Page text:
An outstanding man died on April 21, 2012. Chuck Colson (born in 1931) was a great author, speaker, and prison reformer.
He had gone from being a high-priced lawyer to senior counsel for President Nixon to an inmate in federal prison, sentenced for Watergate-related crimes.
Before he went to prison, he had a dramatic conversion after a friend gave him a copy of C. S. Lewis’ classic book, Mere Christianity. He describes the transformation Christ made in his life in his book, Born Again, the first of about 30 titles he produced.
I have had the privilege of interviewing Chuck Colson about half a dozen times for Christian radio and television programs. He was always a great and insightful guest.
I remember one of those times in the mid-1990s. As I recall, it was a Saturday night, I got to interview him after he spoke at a conference at the Broward County Convention Center. His assistant told him that there was a crowd waiting for him outside the room where we were doing the interview. But he told Mr. Colson he knew a way the two of them could escape through a back exit.
It was late. Colson had just given a long public speech, then he had to endure a TV interview with me. One could easily see how he would have chosen to simply slip away with his aide.
But Colson preferred to go meet with the crowd to talk with them. He was a very nice man—the man I got to see on camera and off-camera.
Having served for seven months, after Chuck Colson got out of prison, he went on to found Prison Fellowship in 1976. This is a ministry that has had tremendous impact in touching the lives of hundreds of thousands of inmates around the world. The main goal has been to change convicted criminals into godly men and women through the power of the gospel of Jesus Christ.
Chuck told me in a 2009 interview that Prison Fellowship is established in 114 countries across the globe. Just in the U.S., it has a presence in more than 1300 prisons. Among many of their activities is providing Christmas gifts each year for the families of incarcerated men and women through the Angel Tree Project.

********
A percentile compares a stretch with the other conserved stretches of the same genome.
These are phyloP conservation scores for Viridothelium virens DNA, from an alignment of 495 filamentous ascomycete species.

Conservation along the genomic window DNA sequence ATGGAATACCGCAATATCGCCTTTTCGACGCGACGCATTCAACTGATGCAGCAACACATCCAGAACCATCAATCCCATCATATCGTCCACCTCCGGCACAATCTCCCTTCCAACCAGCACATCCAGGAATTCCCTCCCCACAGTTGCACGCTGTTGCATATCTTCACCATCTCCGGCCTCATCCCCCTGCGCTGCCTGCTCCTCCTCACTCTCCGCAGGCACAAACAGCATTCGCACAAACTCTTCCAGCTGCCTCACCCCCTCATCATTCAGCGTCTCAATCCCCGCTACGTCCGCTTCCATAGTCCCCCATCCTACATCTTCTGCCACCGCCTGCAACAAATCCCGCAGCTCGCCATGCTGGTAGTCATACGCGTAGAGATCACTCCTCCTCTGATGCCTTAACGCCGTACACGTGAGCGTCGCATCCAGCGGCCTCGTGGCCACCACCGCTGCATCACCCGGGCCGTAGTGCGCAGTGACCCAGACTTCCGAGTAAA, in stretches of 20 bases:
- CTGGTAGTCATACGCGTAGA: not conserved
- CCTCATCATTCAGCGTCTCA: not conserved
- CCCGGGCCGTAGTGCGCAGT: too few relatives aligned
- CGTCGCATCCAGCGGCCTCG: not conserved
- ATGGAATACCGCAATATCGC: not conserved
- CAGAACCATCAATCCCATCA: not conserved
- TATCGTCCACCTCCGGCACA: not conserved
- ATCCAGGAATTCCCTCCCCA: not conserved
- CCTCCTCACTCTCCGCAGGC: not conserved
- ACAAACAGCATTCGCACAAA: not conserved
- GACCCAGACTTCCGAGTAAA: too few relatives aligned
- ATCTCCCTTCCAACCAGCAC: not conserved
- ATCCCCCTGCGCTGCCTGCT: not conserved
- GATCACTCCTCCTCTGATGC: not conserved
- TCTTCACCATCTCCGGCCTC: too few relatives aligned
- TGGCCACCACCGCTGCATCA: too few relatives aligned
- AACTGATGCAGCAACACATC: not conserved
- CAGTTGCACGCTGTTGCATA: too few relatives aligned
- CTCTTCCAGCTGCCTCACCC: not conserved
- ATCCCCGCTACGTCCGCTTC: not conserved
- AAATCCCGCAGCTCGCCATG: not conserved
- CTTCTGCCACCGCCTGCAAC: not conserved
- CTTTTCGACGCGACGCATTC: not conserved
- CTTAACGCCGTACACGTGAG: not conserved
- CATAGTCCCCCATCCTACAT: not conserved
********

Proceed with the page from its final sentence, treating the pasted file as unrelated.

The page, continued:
Chuck Colson did a daily three minute radio commentary on some 1,400 outlets across the country, reaching about eight million listeners a week.
And Colson was the driving force behind the Manhattan Declaration—a statement geared toward uniting Protestant, Catholic, and Orthodox Christians to take a stand for life, for marriage, and for religious liberty in a culture that is increasingly hostile to them.
In his book, Loving God, Colson reflected back on his life, “my mind began to drift back in time…to scholarships and honors earned, cases argued and won, great decisions make from lofty government offices. My life had been the perfect success story, the great American dream fulfilled. But all at once I realized that it was not my success God had used to enable me to help those in this prison, or in hundreds of others just like it. My life of success was not what made this morning so glorious—all of my achievements meant nothing in God’s economy” [emphasis his, p. 24].
Colson had begun to learn that God could use his shortcomings more than his accomplishments. He continues, “No, the real legacy of my life was my biggest failure—that I was an ex-convict. My greatest humiliation—being sent to prison—was the beginning of God’s greatest use of my life. He chose the one experience in which I could not glory for His glory.”
This is a great lesson for all of us. Even we mess things up, if we turn it all over to the Lord, He can use our lives for His glory and others’ good. As has been said so often before, the ability God cares about the most is our availability.
Chuck Colson was a great trophy of the grace of God. Chuck Colson will be missed.